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  • J Huang and S Pettigrove

Sunk: Ex-OpenSea employee convicted in first NFT insider trading case



A former Head of Product at OpenSea, a well known non-fungible token (NFT) marketplace, was found guilty on Wednesday in what US prosecutors described as the "first ever digital asset insider trading" case. He is now facing a maximum sentence of up to 40 years in prison.


A jury in New York convicted 32-year-old Nate Chastain of wire fraud and money laundering for using nonpublic information from his employer to trade on NFTs in 2021. Chastain purchased the NFTs ahead of OpenSea featuring them on its home page, knowing the NFTs would sharply increase in price.


The Manhattan US attorney's office claimed that Chastain had bought 45 NFTs in around 5 months and sold them for up to 5 times the price he paid, pocketing tens of thousands of dollars in profit. Chastain's trading activities were first revealed by on-chain sleuths.


“He cheated, he stole, and he lied...He saw a way to make some extra money, to capture some upside”.

and,

“He had information that would give him a leg up on every other NFT trader".

While US prosecutors used the words "insider trading" to describe Chastain's alleged crimes, they did not bring traditional insider-trading charges, which involve securities or commodities violations. Instead, they charged him with wire fraud and money laundering. Because of this, whether the NFTs in question are securities or commodities was not necessary to determine in this case.


Prior to the trial, Chastain’s lawyers had fought to bar any mention of “insider trading” from the case, arguing that the prosecutors hadn't formally identified NFTs as either a security or a commodity, and were taking liberties with the term. Instead of insider trading, the lawyers said Chastain's actions were akin to an employee of an art gallery promoting their own painting and fetching a higher sum for it as a result. These arguments were rejected by the court.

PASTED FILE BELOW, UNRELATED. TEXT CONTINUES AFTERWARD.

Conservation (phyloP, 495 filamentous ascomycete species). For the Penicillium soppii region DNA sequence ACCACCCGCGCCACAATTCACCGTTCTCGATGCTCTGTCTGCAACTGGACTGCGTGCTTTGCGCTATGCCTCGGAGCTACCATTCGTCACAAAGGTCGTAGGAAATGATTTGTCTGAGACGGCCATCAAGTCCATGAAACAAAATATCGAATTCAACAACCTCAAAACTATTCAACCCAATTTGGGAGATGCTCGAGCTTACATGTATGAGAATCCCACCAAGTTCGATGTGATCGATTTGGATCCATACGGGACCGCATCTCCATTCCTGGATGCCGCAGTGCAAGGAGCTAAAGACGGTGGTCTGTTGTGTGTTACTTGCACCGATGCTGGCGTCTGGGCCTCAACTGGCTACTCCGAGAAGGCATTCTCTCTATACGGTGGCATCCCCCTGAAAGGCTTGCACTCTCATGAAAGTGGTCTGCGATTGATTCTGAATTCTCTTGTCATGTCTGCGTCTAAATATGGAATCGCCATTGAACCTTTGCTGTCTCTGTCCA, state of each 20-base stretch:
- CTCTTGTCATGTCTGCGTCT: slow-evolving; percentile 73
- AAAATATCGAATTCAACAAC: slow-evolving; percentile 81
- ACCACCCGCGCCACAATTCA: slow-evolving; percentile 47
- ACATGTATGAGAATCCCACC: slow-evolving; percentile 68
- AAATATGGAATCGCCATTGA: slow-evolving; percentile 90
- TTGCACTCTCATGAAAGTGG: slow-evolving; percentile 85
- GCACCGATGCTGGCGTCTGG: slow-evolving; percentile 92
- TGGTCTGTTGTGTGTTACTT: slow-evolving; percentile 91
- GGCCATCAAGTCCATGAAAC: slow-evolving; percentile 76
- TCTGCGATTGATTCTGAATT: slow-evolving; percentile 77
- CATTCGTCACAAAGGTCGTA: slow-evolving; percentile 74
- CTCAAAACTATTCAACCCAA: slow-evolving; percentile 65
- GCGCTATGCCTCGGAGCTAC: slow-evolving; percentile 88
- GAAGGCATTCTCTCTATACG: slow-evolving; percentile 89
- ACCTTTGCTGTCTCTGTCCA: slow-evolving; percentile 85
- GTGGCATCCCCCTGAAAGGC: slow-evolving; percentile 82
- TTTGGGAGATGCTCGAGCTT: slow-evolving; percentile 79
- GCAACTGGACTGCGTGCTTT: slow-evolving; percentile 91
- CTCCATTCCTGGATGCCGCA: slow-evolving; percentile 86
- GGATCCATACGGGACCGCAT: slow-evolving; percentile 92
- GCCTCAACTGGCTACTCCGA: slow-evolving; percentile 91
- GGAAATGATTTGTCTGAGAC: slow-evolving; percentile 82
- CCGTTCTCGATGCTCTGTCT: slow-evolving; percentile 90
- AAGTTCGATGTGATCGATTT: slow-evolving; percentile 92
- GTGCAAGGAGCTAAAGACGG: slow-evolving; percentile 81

The court also agreed that confidential information about which NFTs will be featured by OpenSea can be considered property, which was a key element to the prosecutors' wire fraud case. Prosecutors said that OpenSea, which was founded in 2017, treated the information as confidential and that Chastain signed a confidentiality agreement when he started working for the company, which included a “protection of information” provision.


However, lawyers for Chastain argued that the information wasn’t treated as confidential or property by OpenSea, arguing the relevant company rules weren’t clear. They also said OpenSea lacked a formal insider trading policy:

Not only were there no OpenSea policies, trainings, or compliance programs to inform employees of any restriction on trading featured NFTs, the government would have the jury believe that a generic confidentiality agreement, signed by newly hired employees, covered the conduct.

A policy that would have expressly prohibited the defendant from buying the NFTs in question was only put in place by OpenSea after Chastain’s transactions came to public knowledge.


Following last year's high profile Coinbase insider trading case in which one defendant has pled guilty, the OpenSea case establishes a significant precedent by utilizing traditional fraud charges to prosecute trading in digital assets based on inside information, sidestepping the complex securities law issues required to bring insider dealing charges. The highly contentious issue of whether fungible digital tokens or NFTs are securities or commodities will remain a heated ground for future debate.


The OpenSea and Coinbase cases are also an important reminder for Web3 companies to implement well considered token dealing policies to curb trading on inside information by employees and contractors and to prevent the reputational fallout caused by insider dealing in cryptoassets including NFTs. In considering whether to implement a token dealing policy, it is important to instruct competent lawyers who are deeply familiar with both digital assets, corporate and financial services laws and the unique issues which arise involving digital assets.

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